[Editor’s Note: Spoilers for “Brooklyn Nine-Nine” Season 5, Episode 10, “Game Night” follow.]
The Fox comedy “Brooklyn Nine-Nine,” for reasons made obvious by its title, chose to celebrate its 99th episode last week, putting the spotlight on each character during a crazy road trip from Los Angeles to New York. But it also included a big reveal that became a central part of the show’s 100th episode, “Game Night” — Rosa (Stephanie Beatriz), the show’s resident badass, coming out as bisexual.
Rosa’s coming-out, showrunner Dan Goor told IndieWire, was a story choice made in close discussion with Beatriz this season. “In a way, after Stephanie came out, and has really in so many ways become such an LGBT advocate, we felt like it was really a meaningful opportunity for the character, and it definitely felt in-world for the character. It didn’t feel like, you know, we didn’t feel like people would be like, ‘What?!’ You know, and 100 episodes in it feels like a good, cool, juicy story-turn and character development,” he said.
Beatriz, a “Nine-Nine” series regular from the beginning whose feature roles have included indie favorites like “Short Term 12” and “The Light of the Moon,” came out as bisexual in 2016. “We had a lot of conversations with Stephanie about what she wanted to say, and what her experience was,” Goor said. “She was very intimately involved in the breaking of the story, and what the character said, and what the other characters said to her, so that it felt grounded and real.”
While Rosa first only tells Boyle about her sexuality in “99,” in “Game Night,” Rosa first comes out to the rest of the squad, then — with great difficulty — to her parents Julia and Oscar (played by Olga Merediz and Danny Trejo).
Key to those scenes was the fact that Rosa came out not as gay, but as bisexual, which means she’s equally attracted to both women and men — a concept that some people struggle to understand, as we see with Rosa’s mother and father. “There have been some coming-out stories on television, obviously, and it felt interesting and different to do this specific coming-out story because there haven’t been as many bisexual coming-out stories, I think. And that it’s a specific thing, that it’s a different thing, and that was interesting.”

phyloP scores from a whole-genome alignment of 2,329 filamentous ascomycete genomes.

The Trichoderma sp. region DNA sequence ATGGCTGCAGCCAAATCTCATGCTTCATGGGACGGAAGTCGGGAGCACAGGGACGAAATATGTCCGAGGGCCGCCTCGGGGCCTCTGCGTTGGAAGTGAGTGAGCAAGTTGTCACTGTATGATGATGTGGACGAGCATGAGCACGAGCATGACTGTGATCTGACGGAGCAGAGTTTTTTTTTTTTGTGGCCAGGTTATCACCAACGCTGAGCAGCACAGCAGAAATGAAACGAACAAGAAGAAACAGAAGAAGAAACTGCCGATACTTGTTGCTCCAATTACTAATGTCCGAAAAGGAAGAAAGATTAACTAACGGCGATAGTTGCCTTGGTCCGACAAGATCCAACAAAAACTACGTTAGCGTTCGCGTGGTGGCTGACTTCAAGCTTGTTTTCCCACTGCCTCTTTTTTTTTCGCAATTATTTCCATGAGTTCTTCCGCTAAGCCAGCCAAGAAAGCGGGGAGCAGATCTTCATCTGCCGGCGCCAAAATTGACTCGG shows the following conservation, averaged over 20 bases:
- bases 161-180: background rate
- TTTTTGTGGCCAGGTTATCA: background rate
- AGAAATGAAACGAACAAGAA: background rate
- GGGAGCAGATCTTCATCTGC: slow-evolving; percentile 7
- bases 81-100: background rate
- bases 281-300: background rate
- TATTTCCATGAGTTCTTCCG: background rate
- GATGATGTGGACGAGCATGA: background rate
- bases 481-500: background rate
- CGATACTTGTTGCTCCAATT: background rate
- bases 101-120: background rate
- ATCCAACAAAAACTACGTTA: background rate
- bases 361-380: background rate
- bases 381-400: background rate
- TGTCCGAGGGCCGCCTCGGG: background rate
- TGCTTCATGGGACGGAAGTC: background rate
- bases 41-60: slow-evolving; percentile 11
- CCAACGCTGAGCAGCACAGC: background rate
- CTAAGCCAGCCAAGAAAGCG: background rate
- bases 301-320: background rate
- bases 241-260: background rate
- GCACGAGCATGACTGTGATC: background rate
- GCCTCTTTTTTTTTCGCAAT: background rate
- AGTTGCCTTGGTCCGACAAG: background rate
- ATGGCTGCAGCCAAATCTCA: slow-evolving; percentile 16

In “Game Night,” her parents don’t take the news well, and at the end of the episode, only Oscar makes the effort to tell her he accepts and loves her. “That was another thing in conversation with Stephanie — it was a really purposeful decision to make it the father. Often, it is one parent and not both parents, and in this case, it’s interesting that it’s the father,” he said.
This comes with the additional weight of Trejo’s casting as Rosa’s father, given the veteran actor’s legacy of playing badasses on screen, something that made him a perfect fit for the role, while also giving one of the episode’s final scenes some true poignancy.
“She’s so like the father,” Goor said. “I think there’s so much about her that’s like what we see of Danny Trejo, so I think there’s something nice that that character comes around, and is accepting. Also, again, just from a writing perspective, seeing Danny Trejo, who is the paradigm of tough, melt and accept, and hug his daughter. It’s such a nice visual image.”
“Every time I see that scene I tear up,” he added.
In addition to creating an important moment for the character, Goor said that “I think it was a story we were interested in telling, and a story that felt true to the character. Then, as writers, I think it also just felt like we have so many characters who are paired up, this feels like it really opens up the dating world. It’ll be interesting to meet Rosa’s girlfriends, it’ll be interesting to meet her boyfriends. Like, it just felt like such a boon as a writer and a no-brainer.”
It’s also not a storyline that’s over by any means, especially given how things were left with Rosa’s mother. “That was our intention,” Goor said of the decision to leave things somewhat unresolved. “Last year we did an episode, ‘Moo Moo,’ which was about racial profiling. One of the important things for us there was that we didn’t tie it up with a bow, and I think we felt like the most relatable, and important, message is that it’s not easy, and it doesn’t wrap up with a bow. But that doesn’t mean it’s not worth doing.”
“Brooklyn Nine-Nine” airs Tuesdays on Fox. The show enters syndication on TBS in January 2018.